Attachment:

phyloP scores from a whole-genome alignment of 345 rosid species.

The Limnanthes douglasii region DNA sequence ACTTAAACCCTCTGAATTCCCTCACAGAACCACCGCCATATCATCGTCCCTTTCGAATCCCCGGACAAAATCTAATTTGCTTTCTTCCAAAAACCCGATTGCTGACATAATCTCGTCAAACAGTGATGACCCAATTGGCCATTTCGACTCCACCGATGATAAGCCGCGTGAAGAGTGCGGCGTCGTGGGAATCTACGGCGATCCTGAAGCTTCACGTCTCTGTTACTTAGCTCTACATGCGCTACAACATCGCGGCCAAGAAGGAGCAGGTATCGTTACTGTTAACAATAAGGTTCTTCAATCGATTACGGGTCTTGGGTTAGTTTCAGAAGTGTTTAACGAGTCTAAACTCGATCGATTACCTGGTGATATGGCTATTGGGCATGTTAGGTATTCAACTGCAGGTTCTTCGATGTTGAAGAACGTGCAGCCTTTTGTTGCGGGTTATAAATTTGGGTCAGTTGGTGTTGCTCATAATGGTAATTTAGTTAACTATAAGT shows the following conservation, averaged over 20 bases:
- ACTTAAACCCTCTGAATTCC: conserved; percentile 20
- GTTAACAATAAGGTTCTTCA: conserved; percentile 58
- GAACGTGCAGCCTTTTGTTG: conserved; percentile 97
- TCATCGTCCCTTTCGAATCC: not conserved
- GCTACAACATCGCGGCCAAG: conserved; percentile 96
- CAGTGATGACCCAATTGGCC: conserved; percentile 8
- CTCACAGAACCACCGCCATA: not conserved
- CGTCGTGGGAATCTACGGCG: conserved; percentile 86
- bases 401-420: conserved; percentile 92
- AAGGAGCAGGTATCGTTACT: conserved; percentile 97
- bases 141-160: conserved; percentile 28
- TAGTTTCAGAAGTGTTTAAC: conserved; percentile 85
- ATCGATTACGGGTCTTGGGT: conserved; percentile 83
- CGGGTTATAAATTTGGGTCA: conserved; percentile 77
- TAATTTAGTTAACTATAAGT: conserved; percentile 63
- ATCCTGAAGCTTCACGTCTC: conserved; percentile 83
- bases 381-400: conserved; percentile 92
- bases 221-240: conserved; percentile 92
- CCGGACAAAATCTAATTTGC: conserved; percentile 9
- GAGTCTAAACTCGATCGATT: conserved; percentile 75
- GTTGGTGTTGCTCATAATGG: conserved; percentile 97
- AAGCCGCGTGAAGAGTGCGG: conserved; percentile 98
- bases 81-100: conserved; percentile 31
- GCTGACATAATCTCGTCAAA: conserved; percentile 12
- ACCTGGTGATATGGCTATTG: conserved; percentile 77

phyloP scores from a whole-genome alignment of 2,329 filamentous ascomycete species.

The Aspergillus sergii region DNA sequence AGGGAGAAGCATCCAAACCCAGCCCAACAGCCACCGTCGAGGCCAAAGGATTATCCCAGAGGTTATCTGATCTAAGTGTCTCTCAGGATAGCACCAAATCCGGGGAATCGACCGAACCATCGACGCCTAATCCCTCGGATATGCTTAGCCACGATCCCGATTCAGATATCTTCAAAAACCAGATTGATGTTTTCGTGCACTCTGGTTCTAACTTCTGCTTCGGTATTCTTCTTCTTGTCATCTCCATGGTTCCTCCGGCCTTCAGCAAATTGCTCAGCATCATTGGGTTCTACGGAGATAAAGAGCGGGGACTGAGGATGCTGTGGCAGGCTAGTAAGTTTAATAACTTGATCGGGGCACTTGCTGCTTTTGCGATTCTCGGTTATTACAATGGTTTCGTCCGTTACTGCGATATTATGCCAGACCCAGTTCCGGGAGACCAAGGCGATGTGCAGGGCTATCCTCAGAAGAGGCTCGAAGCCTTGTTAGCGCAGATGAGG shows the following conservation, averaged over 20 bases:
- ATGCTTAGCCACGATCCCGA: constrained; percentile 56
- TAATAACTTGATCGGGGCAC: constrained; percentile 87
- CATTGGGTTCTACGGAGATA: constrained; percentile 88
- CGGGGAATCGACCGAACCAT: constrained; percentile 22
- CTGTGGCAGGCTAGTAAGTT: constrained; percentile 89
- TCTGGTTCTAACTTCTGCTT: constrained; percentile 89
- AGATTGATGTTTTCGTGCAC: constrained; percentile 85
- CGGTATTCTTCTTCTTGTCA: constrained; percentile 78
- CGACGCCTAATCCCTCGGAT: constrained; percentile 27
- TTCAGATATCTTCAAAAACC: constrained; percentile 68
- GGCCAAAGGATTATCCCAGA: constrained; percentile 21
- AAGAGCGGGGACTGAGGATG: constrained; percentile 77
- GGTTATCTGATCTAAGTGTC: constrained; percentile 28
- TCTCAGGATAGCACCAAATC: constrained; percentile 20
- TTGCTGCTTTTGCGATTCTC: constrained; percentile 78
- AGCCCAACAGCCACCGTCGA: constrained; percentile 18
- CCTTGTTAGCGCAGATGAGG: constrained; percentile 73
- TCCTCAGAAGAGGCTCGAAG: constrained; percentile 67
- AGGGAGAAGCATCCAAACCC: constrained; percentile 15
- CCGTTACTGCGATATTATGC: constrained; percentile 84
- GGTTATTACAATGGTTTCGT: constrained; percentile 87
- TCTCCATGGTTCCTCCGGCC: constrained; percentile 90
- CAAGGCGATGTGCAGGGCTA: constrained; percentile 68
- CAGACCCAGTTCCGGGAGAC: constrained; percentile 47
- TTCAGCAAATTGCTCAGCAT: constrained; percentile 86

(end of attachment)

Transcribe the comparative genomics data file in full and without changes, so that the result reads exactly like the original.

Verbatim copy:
phyloP scores from a whole-genome alignment of 345 rosid species.

The Limnanthes douglasii region DNA sequence ACTTAAACCCTCTGAATTCCCTCACAGAACCACCGCCATATCATCGTCCCTTTCGAATCCCCGGACAAAATCTAATTTGCTTTCTTCCAAAAACCCGATTGCTGACATAATCTCGTCAAACAGTGATGACCCAATTGGCCATTTCGACTCCACCGATGATAAGCCGCGTGAAGAGTGCGGCGTCGTGGGAATCTACGGCGATCCTGAAGCTTCACGTCTCTGTTACTTAGCTCTACATGCGCTACAACATCGCGGCCAAGAAGGAGCAGGTATCGTTACTGTTAACAATAAGGTTCTTCAATCGATTACGGGTCTTGGGTTAGTTTCAGAAGTGTTTAACGAGTCTAAACTCGATCGATTACCTGGTGATATGGCTATTGGGCATGTTAGGTATTCAACTGCAGGTTCTTCGATGTTGAAGAACGTGCAGCCTTTTGTTGCGGGTTATAAATTTGGGTCAGTTGGTGTTGCTCATAATGGTAATTTAGTTAACTATAAGT shows the following conservation, averaged over 20 bases:
- ACTTAAACCCTCTGAATTCC: conserved; percentile 20
- GTTAACAATAAGGTTCTTCA: conserved; percentile 58
- GAACGTGCAGCCTTTTGTTG: conserved; percentile 97
- TCATCGTCCCTTTCGAATCC: not conserved
- GCTACAACATCGCGGCCAAG: conserved; percentile 96
- CAGTGATGACCCAATTGGCC: conserved; percentile 8
- CTCACAGAACCACCGCCATA: not conserved
- CGTCGTGGGAATCTACGGCG: conserved; percentile 86
- bases 401-420: conserved; percentile 92
- AAGGAGCAGGTATCGTTACT: conserved; percentile 97
- bases 141-160: conserved; percentile 28
- TAGTTTCAGAAGTGTTTAAC: conserved; percentile 85
- ATCGATTACGGGTCTTGGGT: conserved; percentile 83
- CGGGTTATAAATTTGGGTCA: conserved; percentile 77
- TAATTTAGTTAACTATAAGT: conserved; percentile 63
- ATCCTGAAGCTTCACGTCTC: conserved; percentile 83
- bases 381-400: conserved; percentile 92
- bases 221-240: conserved; percentile 92
- CCGGACAAAATCTAATTTGC: conserved; percentile 9
- GAGTCTAAACTCGATCGATT: conserved; percentile 75
- GTTGGTGTTGCTCATAATGG: conserved; percentile 97
- AAGCCGCGTGAAGAGTGCGG: conserved; percentile 98
- bases 81-100: conserved; percentile 31
- GCTGACATAATCTCGTCAAA: conserved; percentile 12
- ACCTGGTGATATGGCTATTG: conserved; percentile 77

phyloP scores from a whole-genome alignment of 2,329 filamentous ascomycete species.

The Aspergillus sergii region DNA sequence AGGGAGAAGCATCCAAACCCAGCCCAACAGCCACCGTCGAGGCCAAAGGATTATCCCAGAGGTTATCTGATCTAAGTGTCTCTCAGGATAGCACCAAATCCGGGGAATCGACCGAACCATCGACGCCTAATCCCTCGGATATGCTTAGCCACGATCCCGATTCAGATATCTTCAAAAACCAGATTGATGTTTTCGTGCACTCTGGTTCTAACTTCTGCTTCGGTATTCTTCTTCTTGTCATCTCCATGGTTCCTCCGGCCTTCAGCAAATTGCTCAGCATCATTGGGTTCTACGGAGATAAAGAGCGGGGACTGAGGATGCTGTGGCAGGCTAGTAAGTTTAATAACTTGATCGGGGCACTTGCTGCTTTTGCGATTCTCGGTTATTACAATGGTTTCGTCCGTTACTGCGATATTATGCCAGACCCAGTTCCGGGAGACCAAGGCGATGTGCAGGGCTATCCTCAGAAGAGGCTCGAAGCCTTGTTAGCGCAGATGAGG shows the following conservation, averaged over 20 bases:
- ATGCTTAGCCACGATCCCGA: constrained; percentile 56
- TAATAACTTGATCGGGGCAC: constrained; percentile 87
- CATTGGGTTCTACGGAGATA: constrained; percentile 88
- CGGGGAATCGACCGAACCAT: constrained; percentile 22
- CTGTGGCAGGCTAGTAAGTT: constrained; percentile 89
- TCTGGTTCTAACTTCTGCTT: constrained; percentile 89
- AGATTGATGTTTTCGTGCAC: constrained; percentile 85
- CGGTATTCTTCTTCTTGTCA: constrained; percentile 78
- CGACGCCTAATCCCTCGGAT: constrained; percentile 27
- TTCAGATATCTTCAAAAACC: constrained; percentile 68
- GGCCAAAGGATTATCCCAGA: constrained; percentile 21
- AAGAGCGGGGACTGAGGATG: constrained; percentile 77
- GGTTATCTGATCTAAGTGTC: constrained; percentile 28
- TCTCAGGATAGCACCAAATC: constrained; percentile 20
- TTGCTGCTTTTGCGATTCTC: constrained; percentile 78
- AGCCCAACAGCCACCGTCGA: constrained; percentile 18
- CCTTGTTAGCGCAGATGAGG: constrained; percentile 73
- TCCTCAGAAGAGGCTCGAAG: constrained; percentile 67
- AGGGAGAAGCATCCAAACCC: constrained; percentile 15
- CCGTTACTGCGATATTATGC: constrained; percentile 84
- GGTTATTACAATGGTTTCGT: constrained; percentile 87
- TCTCCATGGTTCCTCCGGCC: constrained; percentile 90
- CAAGGCGATGTGCAGGGCTA: constrained; percentile 68
- CAGACCCAGTTCCGGGAGAC: constrained; percentile 47
- TTCAGCAAATTGCTCAGCAT: constrained; percentile 86